Cherylynn Mcgurgan1, Sally Campbell1, Susan Harding1
1Melbourne Health, Melbourne, Australia
Emergency Department Clinicians are confronted daily with complex and difficult trauma cases each with its own set of problems. Bariatric patients presenting with any medical condition are a challenge for Emergency Departments. This is particularly the case with a hemodynamically unstable bariatric multi – trauma patient, who is required to be nursed in full spinal precautions.
Bariatric patients are defined by the World Health Organization (WHO) as patients who are overweight, obese and morbidly obese, as classified by Body Mass Index (BMI)
This presentation will follow the journey of a morbidly obese bariatric multi-trauma patient, with a BMI in excess of 43 from the roadside to the bedside:
- It will identify the challenges this patient presented in providing the specialised care he needed, including the patient factors, equipment and staff resources.
- It will describe this patient’s journey, and the interventions we used to manage this patients care.
- It will discuss the gaps we identified in specialised equipment required to care for this patient.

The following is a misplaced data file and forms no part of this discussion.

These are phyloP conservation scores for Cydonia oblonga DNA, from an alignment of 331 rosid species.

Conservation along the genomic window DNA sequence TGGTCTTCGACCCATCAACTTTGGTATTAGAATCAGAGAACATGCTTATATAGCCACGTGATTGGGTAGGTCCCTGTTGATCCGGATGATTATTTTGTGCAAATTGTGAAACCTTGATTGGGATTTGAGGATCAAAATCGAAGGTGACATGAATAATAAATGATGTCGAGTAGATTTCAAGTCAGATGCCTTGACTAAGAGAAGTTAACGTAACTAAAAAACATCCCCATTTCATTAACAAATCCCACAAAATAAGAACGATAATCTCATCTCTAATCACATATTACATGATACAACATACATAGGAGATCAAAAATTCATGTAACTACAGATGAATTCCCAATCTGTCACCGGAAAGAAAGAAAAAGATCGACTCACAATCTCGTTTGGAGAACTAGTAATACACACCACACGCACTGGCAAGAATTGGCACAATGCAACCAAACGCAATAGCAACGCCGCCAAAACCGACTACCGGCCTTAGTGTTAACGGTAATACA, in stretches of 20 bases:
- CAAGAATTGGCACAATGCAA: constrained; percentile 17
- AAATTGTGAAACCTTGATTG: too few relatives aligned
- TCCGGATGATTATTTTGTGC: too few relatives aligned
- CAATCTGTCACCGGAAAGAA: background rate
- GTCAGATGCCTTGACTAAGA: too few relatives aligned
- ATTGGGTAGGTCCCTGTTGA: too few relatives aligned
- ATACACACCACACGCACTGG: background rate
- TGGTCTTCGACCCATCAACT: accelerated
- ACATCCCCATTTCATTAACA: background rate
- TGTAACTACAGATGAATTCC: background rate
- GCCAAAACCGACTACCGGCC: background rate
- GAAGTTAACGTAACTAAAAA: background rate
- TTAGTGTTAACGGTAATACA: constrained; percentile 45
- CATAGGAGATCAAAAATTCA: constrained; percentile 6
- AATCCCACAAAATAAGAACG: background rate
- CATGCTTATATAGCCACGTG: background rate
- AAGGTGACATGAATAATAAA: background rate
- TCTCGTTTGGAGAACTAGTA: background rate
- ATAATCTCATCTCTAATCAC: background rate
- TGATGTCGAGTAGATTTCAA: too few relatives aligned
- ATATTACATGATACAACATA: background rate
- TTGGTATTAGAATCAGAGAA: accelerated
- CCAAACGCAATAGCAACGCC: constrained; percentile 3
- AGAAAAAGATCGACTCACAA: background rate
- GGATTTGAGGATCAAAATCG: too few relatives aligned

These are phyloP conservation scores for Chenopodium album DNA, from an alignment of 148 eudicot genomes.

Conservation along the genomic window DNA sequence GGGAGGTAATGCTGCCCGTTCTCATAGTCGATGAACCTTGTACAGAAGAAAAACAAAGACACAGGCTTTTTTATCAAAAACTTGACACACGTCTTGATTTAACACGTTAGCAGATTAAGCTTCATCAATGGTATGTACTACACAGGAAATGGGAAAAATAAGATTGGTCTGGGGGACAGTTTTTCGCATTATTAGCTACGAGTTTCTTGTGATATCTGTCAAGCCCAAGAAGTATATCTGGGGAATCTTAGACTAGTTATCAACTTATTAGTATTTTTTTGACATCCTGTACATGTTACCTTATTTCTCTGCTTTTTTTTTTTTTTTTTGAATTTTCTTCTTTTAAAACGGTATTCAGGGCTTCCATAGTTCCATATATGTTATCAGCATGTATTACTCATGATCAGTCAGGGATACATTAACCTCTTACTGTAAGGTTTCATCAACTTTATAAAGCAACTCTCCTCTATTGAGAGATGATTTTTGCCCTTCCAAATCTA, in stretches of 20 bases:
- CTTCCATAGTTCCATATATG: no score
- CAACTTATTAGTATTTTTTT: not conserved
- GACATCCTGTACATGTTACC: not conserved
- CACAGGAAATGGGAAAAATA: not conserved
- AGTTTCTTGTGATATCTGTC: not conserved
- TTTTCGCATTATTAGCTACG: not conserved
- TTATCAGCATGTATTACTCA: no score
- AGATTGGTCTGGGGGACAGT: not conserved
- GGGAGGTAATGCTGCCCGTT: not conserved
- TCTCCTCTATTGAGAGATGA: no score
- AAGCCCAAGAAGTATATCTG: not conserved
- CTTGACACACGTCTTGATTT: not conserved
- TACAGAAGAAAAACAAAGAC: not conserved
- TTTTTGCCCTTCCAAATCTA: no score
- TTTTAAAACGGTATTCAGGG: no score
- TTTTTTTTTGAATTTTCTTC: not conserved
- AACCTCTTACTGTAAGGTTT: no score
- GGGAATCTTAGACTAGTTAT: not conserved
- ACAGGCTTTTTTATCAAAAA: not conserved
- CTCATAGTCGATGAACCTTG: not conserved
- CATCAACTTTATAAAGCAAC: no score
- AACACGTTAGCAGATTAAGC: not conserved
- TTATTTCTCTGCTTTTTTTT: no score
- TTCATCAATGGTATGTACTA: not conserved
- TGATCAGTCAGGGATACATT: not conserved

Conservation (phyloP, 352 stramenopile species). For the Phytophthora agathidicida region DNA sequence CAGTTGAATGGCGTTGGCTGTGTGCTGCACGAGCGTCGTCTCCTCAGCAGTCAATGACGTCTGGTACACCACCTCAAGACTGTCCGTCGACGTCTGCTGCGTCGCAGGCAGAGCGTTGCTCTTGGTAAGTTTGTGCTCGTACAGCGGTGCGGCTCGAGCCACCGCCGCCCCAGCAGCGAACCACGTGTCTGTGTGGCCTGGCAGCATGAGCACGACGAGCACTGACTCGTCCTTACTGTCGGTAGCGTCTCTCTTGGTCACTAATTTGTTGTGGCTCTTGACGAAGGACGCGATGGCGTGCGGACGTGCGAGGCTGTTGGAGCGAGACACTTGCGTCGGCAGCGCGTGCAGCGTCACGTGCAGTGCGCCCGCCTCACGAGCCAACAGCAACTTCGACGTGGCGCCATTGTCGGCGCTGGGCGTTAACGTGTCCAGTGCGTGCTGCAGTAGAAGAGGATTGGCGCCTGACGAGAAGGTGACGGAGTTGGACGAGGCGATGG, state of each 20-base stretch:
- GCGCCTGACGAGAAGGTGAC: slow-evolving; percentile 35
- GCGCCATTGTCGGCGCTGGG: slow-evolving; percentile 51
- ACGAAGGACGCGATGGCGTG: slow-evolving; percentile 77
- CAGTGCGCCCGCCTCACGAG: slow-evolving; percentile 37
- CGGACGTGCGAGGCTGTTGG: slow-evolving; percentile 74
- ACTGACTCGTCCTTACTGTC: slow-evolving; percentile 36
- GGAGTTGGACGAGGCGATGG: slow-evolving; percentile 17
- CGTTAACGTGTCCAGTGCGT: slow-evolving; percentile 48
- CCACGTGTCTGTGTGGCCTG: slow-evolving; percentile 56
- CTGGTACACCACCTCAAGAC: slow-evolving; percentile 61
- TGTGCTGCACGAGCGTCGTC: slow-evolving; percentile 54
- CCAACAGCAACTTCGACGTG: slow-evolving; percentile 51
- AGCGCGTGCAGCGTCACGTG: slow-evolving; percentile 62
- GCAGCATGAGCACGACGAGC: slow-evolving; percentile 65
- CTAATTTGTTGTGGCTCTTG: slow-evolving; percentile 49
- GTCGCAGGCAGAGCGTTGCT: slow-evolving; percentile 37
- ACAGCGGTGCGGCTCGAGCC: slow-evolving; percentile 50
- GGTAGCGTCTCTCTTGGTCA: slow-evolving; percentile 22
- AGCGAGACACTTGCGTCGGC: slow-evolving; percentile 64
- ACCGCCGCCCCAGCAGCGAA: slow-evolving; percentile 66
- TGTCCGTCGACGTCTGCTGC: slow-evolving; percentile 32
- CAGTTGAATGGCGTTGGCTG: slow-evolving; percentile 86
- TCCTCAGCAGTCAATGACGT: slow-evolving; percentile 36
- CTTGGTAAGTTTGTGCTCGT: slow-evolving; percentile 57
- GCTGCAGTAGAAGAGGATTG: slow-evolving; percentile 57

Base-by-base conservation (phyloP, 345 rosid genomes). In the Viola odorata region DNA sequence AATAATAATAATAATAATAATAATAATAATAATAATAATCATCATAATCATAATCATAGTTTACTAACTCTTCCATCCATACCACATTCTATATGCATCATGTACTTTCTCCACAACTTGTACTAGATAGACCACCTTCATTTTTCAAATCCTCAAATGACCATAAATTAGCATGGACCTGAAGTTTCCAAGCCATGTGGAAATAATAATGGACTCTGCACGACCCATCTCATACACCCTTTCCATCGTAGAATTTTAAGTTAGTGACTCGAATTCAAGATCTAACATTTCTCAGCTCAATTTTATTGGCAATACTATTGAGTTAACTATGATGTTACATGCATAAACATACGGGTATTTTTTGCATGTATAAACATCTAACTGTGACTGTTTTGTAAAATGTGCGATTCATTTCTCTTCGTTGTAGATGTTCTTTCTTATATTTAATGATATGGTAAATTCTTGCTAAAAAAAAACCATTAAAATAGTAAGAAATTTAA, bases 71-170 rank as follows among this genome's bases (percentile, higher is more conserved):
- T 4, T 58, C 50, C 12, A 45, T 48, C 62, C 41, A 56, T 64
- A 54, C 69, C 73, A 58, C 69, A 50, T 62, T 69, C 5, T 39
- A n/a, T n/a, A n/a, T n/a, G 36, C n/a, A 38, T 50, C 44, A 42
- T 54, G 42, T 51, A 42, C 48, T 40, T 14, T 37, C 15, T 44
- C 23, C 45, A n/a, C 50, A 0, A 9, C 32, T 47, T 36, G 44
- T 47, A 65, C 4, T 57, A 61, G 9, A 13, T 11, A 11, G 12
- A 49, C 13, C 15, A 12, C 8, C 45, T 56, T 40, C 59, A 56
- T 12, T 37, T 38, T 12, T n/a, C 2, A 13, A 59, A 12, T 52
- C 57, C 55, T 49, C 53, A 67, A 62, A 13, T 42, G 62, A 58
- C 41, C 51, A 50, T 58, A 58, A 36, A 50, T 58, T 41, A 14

- It will describe how we have addressed the gaps identified and the processes we have put in place to manage future Bariatric trauma patients.
In conclusion: The multi injured bariatric trauma patient presents a unique set of challenges in the provision of emergency care. We identify some important gaps in the currently available equipment and clinical practice guidelines required to care for these patients. Lastly, we describe our approach to addressing the gaps identified and how we plan to manage these patients in future.
Clinical Nurse Specialist and Equipment Nurse RMH Emergency Department, Regional coordinator for EMST at the Royal Australasian college of surgeons